Tips For Traveling With Your Pet

If it’s not a family vacation unless Fido or Fluffy come along, you now have another travel option. Earlier this year, Amtrak began allowing cats and small dogs 20 pounds or under to travel on some of its trains on weekends for an additional fee. These include the Downeaster and Northeast Regional routes. All pets must travel in soft carriers, which are placed under the seat. There’s a one pet per person limit, and only non-aggressive, healthy pets are permitted to travel on Amtrak.

There are lots of other ways to travel with your dog or cat, either in the US or abroad. However, you may need various types of paperwork and not all modes of transportation welcome or suit certain types of pets.

Getting started

Before taking your pet on a trip, make sure he’s up to date on all vaccinations, microchipped for identification and has an ID tag on his collar with your cell phone number. Some states require a current health certificate signed by your veterinarian for any pets entering their jurisdiction, and the same holds true for airlines and trains. Keep a current photo with you of your pet in case he gets lost.

If the pet is older or has a medical condition, check with your vet to ensure it is safe for your pet to travel. For any pet, let your vet know the length of travel time and your planned means of transportation. 

Service animals

Many of the travel rules regarding pets do not apply to legitimate service animals used by people with disabilities. Although they must have health certification, these dogs can fly without charge and without regard to size with their person. Airlines may require written proof that a dog is indeed a service or emotional/psychiatric support animal. Never try to pass off a pet as a service or support animal just to save money or have the pet travel in an area it is not permitted.


Airlines have individual policies regarding pet transportation, but all arrangements require advance notice. Smaller pets may travel as carry-on luggage, while medium-to-large size dogs travel as cargo. Each airline has specific regulations concerning kennel size and type. Attach all of your contact information and the destination to the kennel. There are travel restrictions based on hot and cold temperatures for animals traveling as cargo. Always book direct flights when traveling with a pet in the cargo hold.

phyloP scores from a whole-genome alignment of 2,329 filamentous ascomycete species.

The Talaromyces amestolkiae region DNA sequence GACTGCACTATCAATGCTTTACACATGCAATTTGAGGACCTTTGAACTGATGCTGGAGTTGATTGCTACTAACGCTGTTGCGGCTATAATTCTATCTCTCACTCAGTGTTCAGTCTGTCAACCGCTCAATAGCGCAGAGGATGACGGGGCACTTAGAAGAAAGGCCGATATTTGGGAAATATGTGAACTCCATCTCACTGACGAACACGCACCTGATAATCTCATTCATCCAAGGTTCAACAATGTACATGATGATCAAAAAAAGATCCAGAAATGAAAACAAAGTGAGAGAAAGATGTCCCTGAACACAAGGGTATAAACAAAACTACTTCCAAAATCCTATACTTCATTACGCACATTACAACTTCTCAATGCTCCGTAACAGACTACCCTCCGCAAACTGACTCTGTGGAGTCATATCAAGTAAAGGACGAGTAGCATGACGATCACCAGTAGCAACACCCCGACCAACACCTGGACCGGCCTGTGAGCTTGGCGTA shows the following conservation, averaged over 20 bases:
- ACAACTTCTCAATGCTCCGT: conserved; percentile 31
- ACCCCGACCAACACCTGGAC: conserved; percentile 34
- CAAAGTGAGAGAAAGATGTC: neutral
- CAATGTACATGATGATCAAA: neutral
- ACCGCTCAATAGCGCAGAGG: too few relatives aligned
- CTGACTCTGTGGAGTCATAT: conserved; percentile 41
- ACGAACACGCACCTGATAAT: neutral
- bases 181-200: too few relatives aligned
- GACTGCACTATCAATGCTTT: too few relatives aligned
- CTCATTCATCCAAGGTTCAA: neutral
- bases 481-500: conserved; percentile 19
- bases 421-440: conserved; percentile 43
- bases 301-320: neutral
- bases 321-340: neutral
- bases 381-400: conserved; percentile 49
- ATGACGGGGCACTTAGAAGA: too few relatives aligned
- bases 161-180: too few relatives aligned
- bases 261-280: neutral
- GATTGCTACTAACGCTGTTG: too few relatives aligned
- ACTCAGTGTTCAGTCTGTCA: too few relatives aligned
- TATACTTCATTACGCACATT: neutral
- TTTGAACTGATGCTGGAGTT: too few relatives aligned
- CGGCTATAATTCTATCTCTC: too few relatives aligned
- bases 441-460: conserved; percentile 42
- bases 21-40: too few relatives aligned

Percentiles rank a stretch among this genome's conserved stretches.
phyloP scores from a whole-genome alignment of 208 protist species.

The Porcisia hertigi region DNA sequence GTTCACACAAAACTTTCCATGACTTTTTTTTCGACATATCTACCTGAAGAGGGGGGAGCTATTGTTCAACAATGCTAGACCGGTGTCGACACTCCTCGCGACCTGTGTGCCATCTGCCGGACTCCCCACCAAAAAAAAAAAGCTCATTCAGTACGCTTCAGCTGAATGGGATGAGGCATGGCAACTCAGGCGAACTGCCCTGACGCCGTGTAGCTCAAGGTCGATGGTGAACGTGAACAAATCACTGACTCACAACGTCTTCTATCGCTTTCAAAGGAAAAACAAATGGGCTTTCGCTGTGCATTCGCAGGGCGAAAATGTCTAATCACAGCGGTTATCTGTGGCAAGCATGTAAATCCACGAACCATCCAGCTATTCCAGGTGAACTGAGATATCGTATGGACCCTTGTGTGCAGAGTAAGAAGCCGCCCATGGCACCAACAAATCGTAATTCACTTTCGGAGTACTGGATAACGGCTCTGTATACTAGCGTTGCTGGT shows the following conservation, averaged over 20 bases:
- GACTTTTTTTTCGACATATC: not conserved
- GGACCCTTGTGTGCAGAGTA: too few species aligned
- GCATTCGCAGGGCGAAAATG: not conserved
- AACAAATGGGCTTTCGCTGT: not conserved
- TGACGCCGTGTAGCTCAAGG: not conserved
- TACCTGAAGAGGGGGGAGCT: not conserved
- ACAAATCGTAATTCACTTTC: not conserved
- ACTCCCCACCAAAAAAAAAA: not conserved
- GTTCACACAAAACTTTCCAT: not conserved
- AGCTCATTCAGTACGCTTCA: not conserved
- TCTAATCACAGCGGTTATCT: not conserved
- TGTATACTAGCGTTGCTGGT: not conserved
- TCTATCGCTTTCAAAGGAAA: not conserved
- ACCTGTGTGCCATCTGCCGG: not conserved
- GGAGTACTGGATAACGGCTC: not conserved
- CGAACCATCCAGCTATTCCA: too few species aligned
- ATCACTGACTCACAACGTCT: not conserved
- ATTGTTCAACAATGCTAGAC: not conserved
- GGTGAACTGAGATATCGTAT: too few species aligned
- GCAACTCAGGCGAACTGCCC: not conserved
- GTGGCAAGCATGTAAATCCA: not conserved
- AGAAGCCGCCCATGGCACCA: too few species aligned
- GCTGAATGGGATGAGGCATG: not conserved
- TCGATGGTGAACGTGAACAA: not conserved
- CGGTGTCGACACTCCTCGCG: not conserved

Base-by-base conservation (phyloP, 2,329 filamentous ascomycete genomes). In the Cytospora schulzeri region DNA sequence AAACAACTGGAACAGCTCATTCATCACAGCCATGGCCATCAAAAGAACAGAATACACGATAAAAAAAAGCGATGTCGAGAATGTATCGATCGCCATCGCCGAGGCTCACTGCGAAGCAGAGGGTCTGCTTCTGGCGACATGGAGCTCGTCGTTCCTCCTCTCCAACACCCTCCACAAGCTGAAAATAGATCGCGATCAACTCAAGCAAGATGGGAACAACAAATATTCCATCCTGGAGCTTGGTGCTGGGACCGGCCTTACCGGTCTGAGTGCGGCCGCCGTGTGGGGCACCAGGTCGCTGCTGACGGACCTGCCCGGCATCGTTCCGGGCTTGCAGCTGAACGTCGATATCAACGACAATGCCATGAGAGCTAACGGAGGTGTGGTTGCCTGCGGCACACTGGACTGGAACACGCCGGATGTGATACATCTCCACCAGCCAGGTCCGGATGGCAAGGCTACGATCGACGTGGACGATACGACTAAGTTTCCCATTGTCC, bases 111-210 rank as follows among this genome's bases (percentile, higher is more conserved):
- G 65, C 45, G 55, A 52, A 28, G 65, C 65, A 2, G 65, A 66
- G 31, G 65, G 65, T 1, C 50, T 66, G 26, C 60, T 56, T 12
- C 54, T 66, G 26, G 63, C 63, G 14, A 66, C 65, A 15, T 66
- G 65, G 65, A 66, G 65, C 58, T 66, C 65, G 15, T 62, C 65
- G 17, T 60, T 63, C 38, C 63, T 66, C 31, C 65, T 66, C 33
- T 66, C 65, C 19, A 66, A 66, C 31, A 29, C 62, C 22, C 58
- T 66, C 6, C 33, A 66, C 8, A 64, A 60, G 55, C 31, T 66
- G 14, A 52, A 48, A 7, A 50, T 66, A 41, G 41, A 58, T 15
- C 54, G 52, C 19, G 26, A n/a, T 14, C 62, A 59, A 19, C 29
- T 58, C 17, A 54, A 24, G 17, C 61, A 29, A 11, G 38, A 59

Many airlines do not accept brachycephalic or short-nosed dog and cat breeds or types. That’s because these animals are prone to respiratory issues, and air travel only exacerbates the problem. According to the American Veterinary Medical Association, half of the 122 dog deaths reported during airline flights from 2005 to 2010 were brachycephalic breeds. Common brachycephalic dog breeds include: 

  • Boxer
  • English Bulldog
  • French Bulldog
  • Lhasa Apso
  • Japanese Chin
  • Mastiff
  • Pug
  • Pekingese
  • Shar-Pei
  • Shih Tzu

Brachycephalic cat breeds include the Persian and the Himalayan.


Train travel is less stressful for many pets than flying. Many regional carriers permit animals on board, but always check a railroad’s pet policy beforehand. Your pet must stay in a kennel during the trip. Train stops are very quick, so you aren’t going to have time to take your dog for a walk. For a worst-case scenario, make sure the bottom of the carrier is leak-proof.


Get your pet used to traveling in the car before you go off on a long trip. Dogs and cats should not travel uncontained in a vehicle. Cats should always travel in a carrier, while a dog may ride either in a carrier or in a dog restraint system in the backseat. For felines, use a carrier large enough to hold a litter box. For dogs, stop every few hours in a safe area for elimination and exercise purposes, but always keep the animal on a leash and make sure it is wearing identification.

Never leave your pets alone in a vehicle. In warm weather, the temperature inside a car can soar within just a few minutes, killing your pet. No matter the time of year, a pet left alone in a car is an invitation to potential thieves. Have water available for your pet, but feed them at your overnight accommodations. 

Pet-friendly hotels

Many major hotel chains are pet-friendly, although you’ll pay an additional fee for your pal. Just make reservations in advance, so that you aren’t stuck trying to find a pet-friendly place to stay at the last minute in a strange city.

—Jane Meggitt

Jane Meggitt graduated from New York University and worked as a staff writer for a major New Jersey newspaper chain. Her work on pets, equines and health have appeared in dozens of publications, including The Daily Puppy, The Nest Pets, Horse News, Hoof Beats and Horseback magazines.


Recommended Articles